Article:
“The organisation is developing strongly. At first the attitude was conservative. Now the company is actively engaged in thinking about the issue and is showing commitment to having more women in higher positions. Seven male ambassadors have now also joined the women’s network, EVA. They form the link with the men in the organisation and make their contribution to meeting the objectives of EVA.”

About the organisation

Dura Vermeer Groep NV is active in construction, infrastructure and engineering. Dura Vermeer works with partners to create comprehensive and sustainable solutions for a wide variety of construction projects.

The family firm Dura Vermeer has been in existence for more than 160 years. Key concepts are: continuity, sustainability, stability, craftsmanship, and solidarity. Dura Vermeer thinks it is important for there to be room for employees to achieve personal ambitions and it challenges employees to pursue personal development, creativity and entrepreneurship. Dura Vermeer tries to demonstrate responsible business conduct through transparent business practices and sustainable entrepreneurship.

  • Sector: construction industry
  • Number of employees: 2500
  • Total share of women in organisation: 15%
  • Share of women at the top: 10 people, 1 woman (10%)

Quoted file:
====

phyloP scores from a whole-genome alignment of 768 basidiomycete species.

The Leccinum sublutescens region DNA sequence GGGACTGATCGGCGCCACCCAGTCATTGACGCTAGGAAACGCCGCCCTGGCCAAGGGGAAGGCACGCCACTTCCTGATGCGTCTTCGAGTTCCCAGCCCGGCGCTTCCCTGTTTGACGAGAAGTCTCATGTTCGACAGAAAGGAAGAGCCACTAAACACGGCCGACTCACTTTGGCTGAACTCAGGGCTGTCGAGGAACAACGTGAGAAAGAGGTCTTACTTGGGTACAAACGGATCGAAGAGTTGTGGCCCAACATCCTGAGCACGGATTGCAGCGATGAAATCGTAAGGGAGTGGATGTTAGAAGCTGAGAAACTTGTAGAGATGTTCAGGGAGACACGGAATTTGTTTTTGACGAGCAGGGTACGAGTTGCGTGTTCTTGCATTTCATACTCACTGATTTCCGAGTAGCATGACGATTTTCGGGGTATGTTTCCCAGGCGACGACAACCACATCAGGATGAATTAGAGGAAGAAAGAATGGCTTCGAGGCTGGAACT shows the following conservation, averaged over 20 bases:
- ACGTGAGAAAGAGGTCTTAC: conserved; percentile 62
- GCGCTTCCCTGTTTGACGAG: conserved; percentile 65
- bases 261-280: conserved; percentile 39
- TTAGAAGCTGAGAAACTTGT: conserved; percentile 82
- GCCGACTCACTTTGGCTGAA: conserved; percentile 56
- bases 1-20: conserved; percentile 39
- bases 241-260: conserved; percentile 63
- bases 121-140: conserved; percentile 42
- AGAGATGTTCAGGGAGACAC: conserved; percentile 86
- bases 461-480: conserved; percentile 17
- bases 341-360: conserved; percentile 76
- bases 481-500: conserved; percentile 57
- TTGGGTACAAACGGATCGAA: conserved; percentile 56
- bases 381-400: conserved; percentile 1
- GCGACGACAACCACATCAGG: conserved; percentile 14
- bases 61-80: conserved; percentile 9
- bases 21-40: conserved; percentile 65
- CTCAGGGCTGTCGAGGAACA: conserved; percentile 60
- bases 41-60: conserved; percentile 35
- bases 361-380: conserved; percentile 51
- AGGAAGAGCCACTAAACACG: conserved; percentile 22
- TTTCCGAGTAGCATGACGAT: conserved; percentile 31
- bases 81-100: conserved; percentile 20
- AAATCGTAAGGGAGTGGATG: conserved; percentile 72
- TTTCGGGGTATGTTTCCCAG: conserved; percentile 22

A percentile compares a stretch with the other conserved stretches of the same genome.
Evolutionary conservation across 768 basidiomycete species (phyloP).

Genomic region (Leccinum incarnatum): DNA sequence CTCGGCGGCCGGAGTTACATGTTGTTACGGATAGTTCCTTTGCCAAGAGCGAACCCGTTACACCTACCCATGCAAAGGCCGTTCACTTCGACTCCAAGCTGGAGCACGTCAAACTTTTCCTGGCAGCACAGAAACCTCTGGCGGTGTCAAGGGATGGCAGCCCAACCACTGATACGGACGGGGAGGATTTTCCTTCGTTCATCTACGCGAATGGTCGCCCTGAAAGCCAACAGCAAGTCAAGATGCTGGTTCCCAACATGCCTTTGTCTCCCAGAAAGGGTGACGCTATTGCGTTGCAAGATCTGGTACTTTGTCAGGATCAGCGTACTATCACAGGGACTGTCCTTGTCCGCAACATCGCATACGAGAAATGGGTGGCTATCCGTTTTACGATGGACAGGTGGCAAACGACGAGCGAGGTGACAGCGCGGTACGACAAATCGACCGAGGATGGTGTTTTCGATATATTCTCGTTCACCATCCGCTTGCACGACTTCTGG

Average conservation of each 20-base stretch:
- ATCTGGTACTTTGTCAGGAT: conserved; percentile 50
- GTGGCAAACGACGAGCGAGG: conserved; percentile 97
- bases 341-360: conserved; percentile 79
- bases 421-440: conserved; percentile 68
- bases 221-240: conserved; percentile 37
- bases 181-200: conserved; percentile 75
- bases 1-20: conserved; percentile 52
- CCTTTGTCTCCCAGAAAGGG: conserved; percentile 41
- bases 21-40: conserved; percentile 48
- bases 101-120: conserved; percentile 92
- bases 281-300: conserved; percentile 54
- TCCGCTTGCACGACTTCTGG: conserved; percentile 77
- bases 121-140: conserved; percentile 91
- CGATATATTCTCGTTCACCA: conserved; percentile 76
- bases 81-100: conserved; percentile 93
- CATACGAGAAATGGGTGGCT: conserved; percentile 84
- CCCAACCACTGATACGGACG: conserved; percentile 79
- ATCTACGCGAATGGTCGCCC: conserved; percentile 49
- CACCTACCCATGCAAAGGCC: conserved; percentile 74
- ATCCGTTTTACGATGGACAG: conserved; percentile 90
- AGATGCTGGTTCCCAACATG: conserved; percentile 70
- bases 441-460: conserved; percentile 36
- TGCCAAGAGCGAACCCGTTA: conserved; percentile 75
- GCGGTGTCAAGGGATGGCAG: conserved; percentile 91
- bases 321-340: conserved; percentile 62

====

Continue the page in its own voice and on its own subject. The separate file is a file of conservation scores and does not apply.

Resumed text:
• Share of women in middle management: 122 people, 18 women (15%)


In its strategy, Dura Vermeer names ‘diversity’ and ‘a broad and complementary organisation’ as important themes. This fits in with the family firm’s long-term outlook when it come to continuously improving the company, and is also the reason for the focus on bringing more women into construction. The Chair of the executive board indicates that this is urgently needed, because the share of highly qualified women in management and other high positions is currently still too low at Dura Vermeer. The view that the complementarity of different personal characteristics is of importance for the company’s performance is increasingly permeating the business.

Dura Vermeer is implementing three strategies for putting more women into senior and middle management positions.

Women’s network EVA

Dura Vermeer’s women’s network, EVA, was set up in 2016. EVA connects women within Dura Vermeer. The aim of EVA is to attract and retain women at management level, and to let women grow into management jobs (both in project-related and line positions). EVA wants to promote diversity and ensure that no talent is wasted. This topic is particularly opportune in a labour market that is becoming increasingly tight. The women’s network also does research internally into obstacles to diversity in the organisation, the male/female ratio in management and management board positions, and salary gaps between men and women.

Recently, a group of male ambassadors was appointed within Dura Vermeer that will make an active contribution towards spreading the influence of EVA. A mentoring pool has also been created, through which management board members are linked to EVA members. In addition, work is progressing on setting up a training programme aimed specifically at women. The board of EVA regularly meets the executive board and acts as an advisory body.